From: Kent Karlsson (email@example.com)
Date: Mon Mar 10 2003 - 07:43:52 EST
> > Yes, and qj. And similarly, f has overlappings with several more
> > letters, so you would need ligatures for fb, fh, fk, fþ etc. But then
> > where would it end?
> I suspect it would end when you start talking about
> combinations like qj
> and fþ that are unlikely to appear in natural language text. At least
> gj exists in Hungarian.
gj is also in Swedish (e.g. 'gjorde', en: did), which also has occurrences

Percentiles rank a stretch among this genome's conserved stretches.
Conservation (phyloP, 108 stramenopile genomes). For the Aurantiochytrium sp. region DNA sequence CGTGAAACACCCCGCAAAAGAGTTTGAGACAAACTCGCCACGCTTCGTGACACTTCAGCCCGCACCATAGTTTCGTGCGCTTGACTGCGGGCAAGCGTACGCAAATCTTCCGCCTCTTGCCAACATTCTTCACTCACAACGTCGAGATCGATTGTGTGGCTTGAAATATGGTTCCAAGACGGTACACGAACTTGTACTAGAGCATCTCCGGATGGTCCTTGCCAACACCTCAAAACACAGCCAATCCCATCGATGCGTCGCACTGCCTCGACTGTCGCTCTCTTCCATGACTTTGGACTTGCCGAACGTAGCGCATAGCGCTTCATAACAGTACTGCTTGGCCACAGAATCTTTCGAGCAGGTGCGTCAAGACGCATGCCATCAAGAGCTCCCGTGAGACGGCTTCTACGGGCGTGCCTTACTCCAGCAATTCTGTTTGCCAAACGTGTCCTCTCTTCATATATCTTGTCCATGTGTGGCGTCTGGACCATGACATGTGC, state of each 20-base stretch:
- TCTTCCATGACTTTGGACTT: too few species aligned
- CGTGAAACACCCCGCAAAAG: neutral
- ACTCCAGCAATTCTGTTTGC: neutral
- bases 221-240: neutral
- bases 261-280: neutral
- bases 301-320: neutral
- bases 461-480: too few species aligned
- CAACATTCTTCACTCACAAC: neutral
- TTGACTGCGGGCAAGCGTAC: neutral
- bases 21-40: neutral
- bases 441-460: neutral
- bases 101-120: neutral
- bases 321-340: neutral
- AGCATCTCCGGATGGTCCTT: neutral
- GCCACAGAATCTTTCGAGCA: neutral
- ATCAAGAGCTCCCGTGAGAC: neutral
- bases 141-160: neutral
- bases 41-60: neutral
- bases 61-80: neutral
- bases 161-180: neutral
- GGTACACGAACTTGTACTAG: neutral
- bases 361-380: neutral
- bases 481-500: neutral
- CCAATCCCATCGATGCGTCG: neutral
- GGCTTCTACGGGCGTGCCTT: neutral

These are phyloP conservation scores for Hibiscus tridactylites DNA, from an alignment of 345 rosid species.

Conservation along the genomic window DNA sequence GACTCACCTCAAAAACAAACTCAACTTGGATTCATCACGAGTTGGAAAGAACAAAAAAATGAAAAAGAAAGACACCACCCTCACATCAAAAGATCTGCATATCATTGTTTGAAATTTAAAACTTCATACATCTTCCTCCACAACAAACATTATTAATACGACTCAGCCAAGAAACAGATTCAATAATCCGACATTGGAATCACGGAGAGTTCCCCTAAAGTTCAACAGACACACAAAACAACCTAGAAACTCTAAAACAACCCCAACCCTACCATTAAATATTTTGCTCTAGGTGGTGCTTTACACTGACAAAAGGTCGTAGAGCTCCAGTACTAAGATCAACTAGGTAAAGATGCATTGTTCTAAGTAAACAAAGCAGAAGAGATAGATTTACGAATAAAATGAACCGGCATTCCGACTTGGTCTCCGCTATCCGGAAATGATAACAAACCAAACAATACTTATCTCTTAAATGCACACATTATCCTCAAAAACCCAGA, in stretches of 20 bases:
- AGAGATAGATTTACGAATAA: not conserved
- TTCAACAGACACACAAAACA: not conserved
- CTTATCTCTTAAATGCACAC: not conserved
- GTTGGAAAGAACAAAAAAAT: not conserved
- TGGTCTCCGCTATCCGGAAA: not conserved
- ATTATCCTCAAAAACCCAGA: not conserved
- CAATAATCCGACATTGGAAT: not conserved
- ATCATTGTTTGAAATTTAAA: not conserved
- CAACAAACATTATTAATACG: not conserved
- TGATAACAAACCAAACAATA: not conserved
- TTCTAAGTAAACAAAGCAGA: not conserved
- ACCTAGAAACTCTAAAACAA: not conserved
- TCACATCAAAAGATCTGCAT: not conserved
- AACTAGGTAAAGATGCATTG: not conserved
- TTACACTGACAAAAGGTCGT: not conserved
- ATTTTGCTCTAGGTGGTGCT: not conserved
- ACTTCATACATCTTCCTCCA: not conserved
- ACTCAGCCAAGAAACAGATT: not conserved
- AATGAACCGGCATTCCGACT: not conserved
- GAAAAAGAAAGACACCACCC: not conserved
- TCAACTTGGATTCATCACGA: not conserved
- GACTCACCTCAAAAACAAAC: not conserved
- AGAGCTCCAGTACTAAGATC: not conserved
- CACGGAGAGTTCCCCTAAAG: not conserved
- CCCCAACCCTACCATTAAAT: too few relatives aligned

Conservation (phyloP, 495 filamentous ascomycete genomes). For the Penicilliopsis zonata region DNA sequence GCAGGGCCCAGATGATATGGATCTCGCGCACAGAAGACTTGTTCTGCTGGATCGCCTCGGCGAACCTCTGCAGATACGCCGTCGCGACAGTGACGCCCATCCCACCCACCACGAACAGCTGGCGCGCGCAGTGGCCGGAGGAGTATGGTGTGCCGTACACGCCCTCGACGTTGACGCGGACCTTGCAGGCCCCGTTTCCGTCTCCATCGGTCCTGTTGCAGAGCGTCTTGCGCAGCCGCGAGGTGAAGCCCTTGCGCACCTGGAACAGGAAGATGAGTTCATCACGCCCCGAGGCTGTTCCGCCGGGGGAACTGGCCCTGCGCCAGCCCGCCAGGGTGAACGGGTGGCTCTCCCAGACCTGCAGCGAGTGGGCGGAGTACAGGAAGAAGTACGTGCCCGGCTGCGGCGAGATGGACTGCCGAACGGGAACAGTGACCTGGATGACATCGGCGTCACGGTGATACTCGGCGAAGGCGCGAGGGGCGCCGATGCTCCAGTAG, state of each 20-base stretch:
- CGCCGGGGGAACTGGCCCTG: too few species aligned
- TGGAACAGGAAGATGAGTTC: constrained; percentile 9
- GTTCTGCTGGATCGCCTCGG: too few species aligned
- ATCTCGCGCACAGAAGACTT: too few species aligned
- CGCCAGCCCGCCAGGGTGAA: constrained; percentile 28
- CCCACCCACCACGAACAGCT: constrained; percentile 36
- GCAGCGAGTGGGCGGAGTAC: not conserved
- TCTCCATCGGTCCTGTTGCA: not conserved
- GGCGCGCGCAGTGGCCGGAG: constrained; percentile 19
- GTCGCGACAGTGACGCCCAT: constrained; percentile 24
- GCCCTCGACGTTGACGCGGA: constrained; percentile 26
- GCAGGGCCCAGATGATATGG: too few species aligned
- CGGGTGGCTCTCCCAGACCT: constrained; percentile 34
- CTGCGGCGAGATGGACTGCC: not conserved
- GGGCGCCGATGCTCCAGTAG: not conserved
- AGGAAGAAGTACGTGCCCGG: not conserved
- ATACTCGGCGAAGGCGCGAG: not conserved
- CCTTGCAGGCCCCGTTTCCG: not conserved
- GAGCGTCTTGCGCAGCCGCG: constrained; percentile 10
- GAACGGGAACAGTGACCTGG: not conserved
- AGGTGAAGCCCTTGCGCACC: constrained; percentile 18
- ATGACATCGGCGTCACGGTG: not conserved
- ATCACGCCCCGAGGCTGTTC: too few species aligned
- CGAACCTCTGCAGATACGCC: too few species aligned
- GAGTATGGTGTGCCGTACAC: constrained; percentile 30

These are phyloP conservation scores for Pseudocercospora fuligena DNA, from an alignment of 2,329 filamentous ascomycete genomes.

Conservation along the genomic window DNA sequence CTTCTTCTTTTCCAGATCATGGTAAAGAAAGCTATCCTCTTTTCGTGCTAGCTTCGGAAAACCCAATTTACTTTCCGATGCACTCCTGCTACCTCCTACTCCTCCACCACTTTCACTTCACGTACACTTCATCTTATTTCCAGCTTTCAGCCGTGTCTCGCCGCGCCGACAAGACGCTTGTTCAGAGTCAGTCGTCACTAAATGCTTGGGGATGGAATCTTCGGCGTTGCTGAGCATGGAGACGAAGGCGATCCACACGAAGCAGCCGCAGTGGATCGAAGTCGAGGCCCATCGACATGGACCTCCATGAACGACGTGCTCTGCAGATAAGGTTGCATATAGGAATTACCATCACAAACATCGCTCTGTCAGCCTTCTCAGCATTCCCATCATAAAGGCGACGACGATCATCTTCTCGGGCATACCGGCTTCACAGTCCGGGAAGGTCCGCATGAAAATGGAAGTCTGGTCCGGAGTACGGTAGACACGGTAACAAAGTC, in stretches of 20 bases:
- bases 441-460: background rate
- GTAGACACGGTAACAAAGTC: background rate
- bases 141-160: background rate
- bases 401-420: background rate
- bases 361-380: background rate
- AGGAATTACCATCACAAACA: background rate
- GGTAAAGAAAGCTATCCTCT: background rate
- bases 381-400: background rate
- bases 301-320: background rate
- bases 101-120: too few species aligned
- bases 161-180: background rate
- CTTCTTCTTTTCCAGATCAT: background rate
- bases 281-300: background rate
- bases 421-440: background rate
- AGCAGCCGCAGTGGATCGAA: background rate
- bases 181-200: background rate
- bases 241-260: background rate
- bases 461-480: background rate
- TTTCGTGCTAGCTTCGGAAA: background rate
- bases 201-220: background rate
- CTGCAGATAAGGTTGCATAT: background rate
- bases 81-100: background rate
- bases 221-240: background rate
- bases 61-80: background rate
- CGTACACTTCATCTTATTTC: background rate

of fé, fä, få, and fö, where the f may in some(!) fonts overlap with the
(apparent!) diacritic. ff, fl, fb, fh, fk, fþ are much less critical since
they usually(!) overlap in a way that looks ok even without true ligation.
ft, however, sometimes looks bad without ligation, esp. if the horizontal
strokes are at a bit different height. If "old" (Swedish or German, or
even English) orthography is targeted, combinations with the long s has
similar typographic problems as combinations with f.
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